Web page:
Donald Ewen Cameron and Psychiatry as Manipulation
There’s a great contradiction around Donald Ewen Cameron. For one, some people remember him as one of the most important psychiatrists in history. He was nothing more and nothing less than the first president of the World Psychiatric Association, as well as of the American Psychiatric Association and the Canadian Psychiatric Association.
On the other hand, he played a huge part in one of the darkest episodes in the history of psychiatry. Actually, plenty of individuals remember him as “the father of torture”. The reason some people call him this is that he was behind some of the most barbaric experiments ever known.
In fact, right now, a group of people in Canada is promoting a review of the events that involved Donald Ewen Cameron. Interestingly, most of them are relatives of the victims of this psychiatrist. They’re looking to make everything public so that everyone gets to find out what Cameron did. They want to sanction all his actions in a historical and moral way.
In this article, we’ll give you a brief review of his life and some of his actions, which have been (and continue to be) heavily censored.
Who was Donald Ewen Cameron?
Donald Ewen Cameron was born in Bridge of Allen, a small town in Scotland, on December 24, 1901. He studied Medicine at the University of Glasgow and obtained his degree in 1924. He later specialized in Psychology.
In 1926, he moved to the United States thanks to a research fellowship in psychiatry offered by the Phillips Clinic, based in Baltimore. Later, he practiced in different institutions in the United States, Canada, and Europe. Evidently, this led him to become a prominent figure in the field of psychiatry.
In those years, Donald Ewen Cameron made several academic publications. It’s safe to say he didn’t really offer major innovations in them. However, in 1937, he published a particularly striking article about epilepsy.
Back then, everyone viewed epileptic individuals as mentally ill. In his text, Cameron talked about treatments that, according to him, could improve these people’s lives. Said treatments included practices to completely dehydrate patients and infect them with malaria, not to mention the indiscriminate application of insulin, electroshocks, and lobotomies. This is how Cameron put aside his purely academic texts to enter a path full of controversy.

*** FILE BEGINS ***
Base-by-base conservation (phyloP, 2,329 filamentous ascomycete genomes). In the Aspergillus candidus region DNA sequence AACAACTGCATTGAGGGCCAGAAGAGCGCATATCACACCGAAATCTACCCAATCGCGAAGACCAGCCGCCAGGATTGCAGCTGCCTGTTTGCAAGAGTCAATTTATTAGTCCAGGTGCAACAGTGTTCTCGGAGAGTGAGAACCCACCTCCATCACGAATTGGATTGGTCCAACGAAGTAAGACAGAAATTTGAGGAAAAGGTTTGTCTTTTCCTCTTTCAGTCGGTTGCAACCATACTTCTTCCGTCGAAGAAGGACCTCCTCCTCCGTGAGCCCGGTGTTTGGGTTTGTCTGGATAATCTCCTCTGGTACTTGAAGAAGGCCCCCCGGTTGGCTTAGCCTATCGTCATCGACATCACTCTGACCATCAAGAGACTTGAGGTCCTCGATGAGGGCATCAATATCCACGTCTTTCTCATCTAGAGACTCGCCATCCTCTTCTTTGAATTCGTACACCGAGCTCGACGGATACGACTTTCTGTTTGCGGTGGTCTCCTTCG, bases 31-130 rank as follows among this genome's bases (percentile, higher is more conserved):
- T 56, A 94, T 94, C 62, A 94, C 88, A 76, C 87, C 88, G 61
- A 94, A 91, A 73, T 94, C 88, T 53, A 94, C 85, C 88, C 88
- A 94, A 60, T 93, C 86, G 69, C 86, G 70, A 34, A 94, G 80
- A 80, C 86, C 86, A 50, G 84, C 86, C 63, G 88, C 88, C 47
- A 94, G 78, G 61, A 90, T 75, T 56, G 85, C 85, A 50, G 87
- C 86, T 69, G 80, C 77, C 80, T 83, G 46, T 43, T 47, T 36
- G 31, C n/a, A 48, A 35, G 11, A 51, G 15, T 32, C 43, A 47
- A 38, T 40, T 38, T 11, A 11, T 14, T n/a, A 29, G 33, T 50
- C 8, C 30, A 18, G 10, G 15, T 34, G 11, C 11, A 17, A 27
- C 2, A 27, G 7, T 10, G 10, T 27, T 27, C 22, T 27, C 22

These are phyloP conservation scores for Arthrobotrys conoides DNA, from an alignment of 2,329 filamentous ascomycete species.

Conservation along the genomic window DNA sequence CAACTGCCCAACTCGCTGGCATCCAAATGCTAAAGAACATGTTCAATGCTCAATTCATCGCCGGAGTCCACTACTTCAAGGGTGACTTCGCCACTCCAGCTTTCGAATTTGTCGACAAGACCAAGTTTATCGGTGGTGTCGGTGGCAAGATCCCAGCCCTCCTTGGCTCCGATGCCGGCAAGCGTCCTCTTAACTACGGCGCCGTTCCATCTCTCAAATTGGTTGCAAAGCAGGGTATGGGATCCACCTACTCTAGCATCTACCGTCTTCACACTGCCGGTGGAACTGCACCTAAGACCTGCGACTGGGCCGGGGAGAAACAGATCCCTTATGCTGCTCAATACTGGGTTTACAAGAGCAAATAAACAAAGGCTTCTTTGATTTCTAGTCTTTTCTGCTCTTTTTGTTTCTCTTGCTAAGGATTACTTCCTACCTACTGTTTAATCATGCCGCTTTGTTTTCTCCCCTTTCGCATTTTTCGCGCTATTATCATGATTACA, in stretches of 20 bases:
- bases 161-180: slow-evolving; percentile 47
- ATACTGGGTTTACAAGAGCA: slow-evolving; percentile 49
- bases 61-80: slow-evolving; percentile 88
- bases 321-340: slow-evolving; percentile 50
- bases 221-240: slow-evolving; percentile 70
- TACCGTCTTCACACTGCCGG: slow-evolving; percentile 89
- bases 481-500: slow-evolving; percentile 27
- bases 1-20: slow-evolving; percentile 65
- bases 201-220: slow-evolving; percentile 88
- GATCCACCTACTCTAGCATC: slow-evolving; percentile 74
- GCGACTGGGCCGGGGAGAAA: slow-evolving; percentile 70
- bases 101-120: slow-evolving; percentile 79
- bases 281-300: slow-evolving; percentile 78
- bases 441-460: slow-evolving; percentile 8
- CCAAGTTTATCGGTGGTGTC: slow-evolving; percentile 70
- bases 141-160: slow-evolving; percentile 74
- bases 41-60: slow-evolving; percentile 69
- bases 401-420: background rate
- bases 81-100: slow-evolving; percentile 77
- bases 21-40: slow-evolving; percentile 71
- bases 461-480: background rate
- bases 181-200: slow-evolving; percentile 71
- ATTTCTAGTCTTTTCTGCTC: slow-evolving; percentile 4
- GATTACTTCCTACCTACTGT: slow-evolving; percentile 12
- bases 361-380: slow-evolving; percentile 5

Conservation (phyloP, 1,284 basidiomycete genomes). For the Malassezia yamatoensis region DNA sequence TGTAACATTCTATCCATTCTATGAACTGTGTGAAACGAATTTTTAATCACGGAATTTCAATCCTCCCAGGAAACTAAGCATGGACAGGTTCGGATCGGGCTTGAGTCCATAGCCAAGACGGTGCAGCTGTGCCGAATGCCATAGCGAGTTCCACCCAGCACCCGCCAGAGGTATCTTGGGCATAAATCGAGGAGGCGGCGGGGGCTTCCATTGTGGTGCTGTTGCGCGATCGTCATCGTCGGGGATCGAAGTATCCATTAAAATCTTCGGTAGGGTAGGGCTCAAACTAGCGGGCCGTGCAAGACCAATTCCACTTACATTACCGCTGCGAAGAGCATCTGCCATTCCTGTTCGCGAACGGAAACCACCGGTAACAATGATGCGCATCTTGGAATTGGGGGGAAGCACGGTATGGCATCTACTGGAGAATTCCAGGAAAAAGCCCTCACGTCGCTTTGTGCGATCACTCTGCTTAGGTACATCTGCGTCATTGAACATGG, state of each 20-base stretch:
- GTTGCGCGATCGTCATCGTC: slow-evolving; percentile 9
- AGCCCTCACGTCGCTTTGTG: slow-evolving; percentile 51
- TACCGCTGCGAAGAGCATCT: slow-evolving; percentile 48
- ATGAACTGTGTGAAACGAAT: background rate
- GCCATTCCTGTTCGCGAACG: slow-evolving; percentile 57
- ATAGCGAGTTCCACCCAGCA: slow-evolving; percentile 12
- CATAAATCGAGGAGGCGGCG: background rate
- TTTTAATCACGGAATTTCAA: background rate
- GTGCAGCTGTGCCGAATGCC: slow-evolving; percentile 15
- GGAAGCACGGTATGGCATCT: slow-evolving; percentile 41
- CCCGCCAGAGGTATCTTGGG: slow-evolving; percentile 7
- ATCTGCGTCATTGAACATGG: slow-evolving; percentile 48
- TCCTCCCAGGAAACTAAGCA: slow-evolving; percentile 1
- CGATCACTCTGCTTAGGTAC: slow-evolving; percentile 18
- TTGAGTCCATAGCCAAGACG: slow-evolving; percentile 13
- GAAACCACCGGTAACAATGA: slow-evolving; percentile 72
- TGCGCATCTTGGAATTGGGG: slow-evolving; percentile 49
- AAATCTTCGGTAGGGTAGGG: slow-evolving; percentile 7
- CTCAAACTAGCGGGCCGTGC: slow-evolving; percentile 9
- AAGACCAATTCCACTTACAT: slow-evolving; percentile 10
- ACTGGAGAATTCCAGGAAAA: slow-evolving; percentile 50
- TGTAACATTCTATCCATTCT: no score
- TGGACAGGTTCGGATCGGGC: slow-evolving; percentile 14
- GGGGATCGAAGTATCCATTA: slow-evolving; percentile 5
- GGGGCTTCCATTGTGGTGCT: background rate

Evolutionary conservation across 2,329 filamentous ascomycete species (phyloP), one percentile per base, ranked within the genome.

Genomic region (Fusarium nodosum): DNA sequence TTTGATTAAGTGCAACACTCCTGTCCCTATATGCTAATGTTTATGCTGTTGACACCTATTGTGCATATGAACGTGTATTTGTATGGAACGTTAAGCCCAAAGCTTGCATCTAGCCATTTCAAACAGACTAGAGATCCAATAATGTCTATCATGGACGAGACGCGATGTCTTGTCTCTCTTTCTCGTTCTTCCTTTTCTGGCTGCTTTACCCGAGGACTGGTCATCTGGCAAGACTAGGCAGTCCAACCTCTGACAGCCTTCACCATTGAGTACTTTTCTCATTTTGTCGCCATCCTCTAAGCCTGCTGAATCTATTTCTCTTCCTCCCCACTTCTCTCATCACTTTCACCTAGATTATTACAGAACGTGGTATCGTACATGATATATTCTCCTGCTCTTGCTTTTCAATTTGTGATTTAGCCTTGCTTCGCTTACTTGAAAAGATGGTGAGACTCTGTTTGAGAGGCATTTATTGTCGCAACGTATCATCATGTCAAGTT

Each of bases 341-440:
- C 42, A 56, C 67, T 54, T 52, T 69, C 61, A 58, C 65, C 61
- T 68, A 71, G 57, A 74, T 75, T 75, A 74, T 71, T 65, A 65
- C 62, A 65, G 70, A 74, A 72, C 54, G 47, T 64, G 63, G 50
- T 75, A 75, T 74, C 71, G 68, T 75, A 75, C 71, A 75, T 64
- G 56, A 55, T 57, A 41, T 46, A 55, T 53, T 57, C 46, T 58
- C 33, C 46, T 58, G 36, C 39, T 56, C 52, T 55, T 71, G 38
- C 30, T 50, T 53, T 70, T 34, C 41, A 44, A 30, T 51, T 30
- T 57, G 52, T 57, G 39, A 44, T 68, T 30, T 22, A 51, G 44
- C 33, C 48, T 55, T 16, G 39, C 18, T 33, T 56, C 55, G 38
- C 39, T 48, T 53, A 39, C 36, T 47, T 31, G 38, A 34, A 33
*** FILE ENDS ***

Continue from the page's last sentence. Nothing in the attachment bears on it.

A man of the CIA
With the outbreak of World War II, the US OSS (Office of Strategic Services) recruited Donald Ewen Cameron. This organization was the forerunner of the CIA. In 1943, Cameron settled in Canada and created the department of psychiatry at McGill University in Montreal. He also became the director of the Allan Memorial Institute.
In the latter institution, he performed several macabre experiments between 1950 and 1965. He carried out most of these investigations in a clandestine way. It’s also important to mention that they were heavily funded by the CIA and the Canadian government.
Cameron implemented a “deprogramming” treatment of the brain. To develop this, he worked with various mental health patients including children, women with postpartum depression, and schizophrenics.
Treatment included three phases. In the first, a coma was induced for a period of up to three months or more. The second phase consisted of applying electroshocks that caused severe amnesia. Finally, in the third phase, the patient was isolated in a cell and administered high doses of LSD.
At that point, the patient was ready for his mind to be “reprogrammed”. Many of them behaved like babies, to the point of thumb-sucking just like children do. The treatment left the patients absolutely defenseless and unable to make decisions for themselves. For these reasons, a lot of people consider Cameron as “the father of torture”, an unscrupulous man capable of pushing his investigations to the limit. He was someone who didn’t hesitate to put ethics and morals aside.
Did Donald Ewen Cameron have to face the consequences of his actions?
No one truly knows how many people in total he deprogrammed. In Canada, there was apparently a minimum of 100 victims but no one can tell the exact number. We must mention that many of the patients subjected to these harassments died or never recovered.
However, it is known that the North American government compensated nine patients with permanent damage. In Canada, 77 victims received financial compensation for such torture, and at least 12 other patients received extrajudicial compensation, but with nondisclosure clauses.
In May 2018, the families of the victims met for the first time. Together, they decided to file a lawsuit against the Canadian government. They have a set objective. They want the State to publicly admit its participation in these events, apologize for it, and commit itself to prevent something like this from ever happening again.
Meanwhile, Donald Ewen Cameron died in 1967, and his prestige remained intact. His death occurred while climbing a mountain. As soon as his family found out about his death, they burned all the files that this man kept in his possession.It might interest you...
All cited sources were thoroughly reviewed by our team to ensure their quality, reliability, currency, and validity. The bibliography of this article was considered reliable and of academic or scientific accuracy.
- Pavón-Cuéllar, D. (2017). Psicología y Destrucción del Psiquismo: La Utilización Profesional del Conocimiento Psicológico para la Tortura de Presos Políticos. Psicologia Ciência e Profissão, 37, 11-27.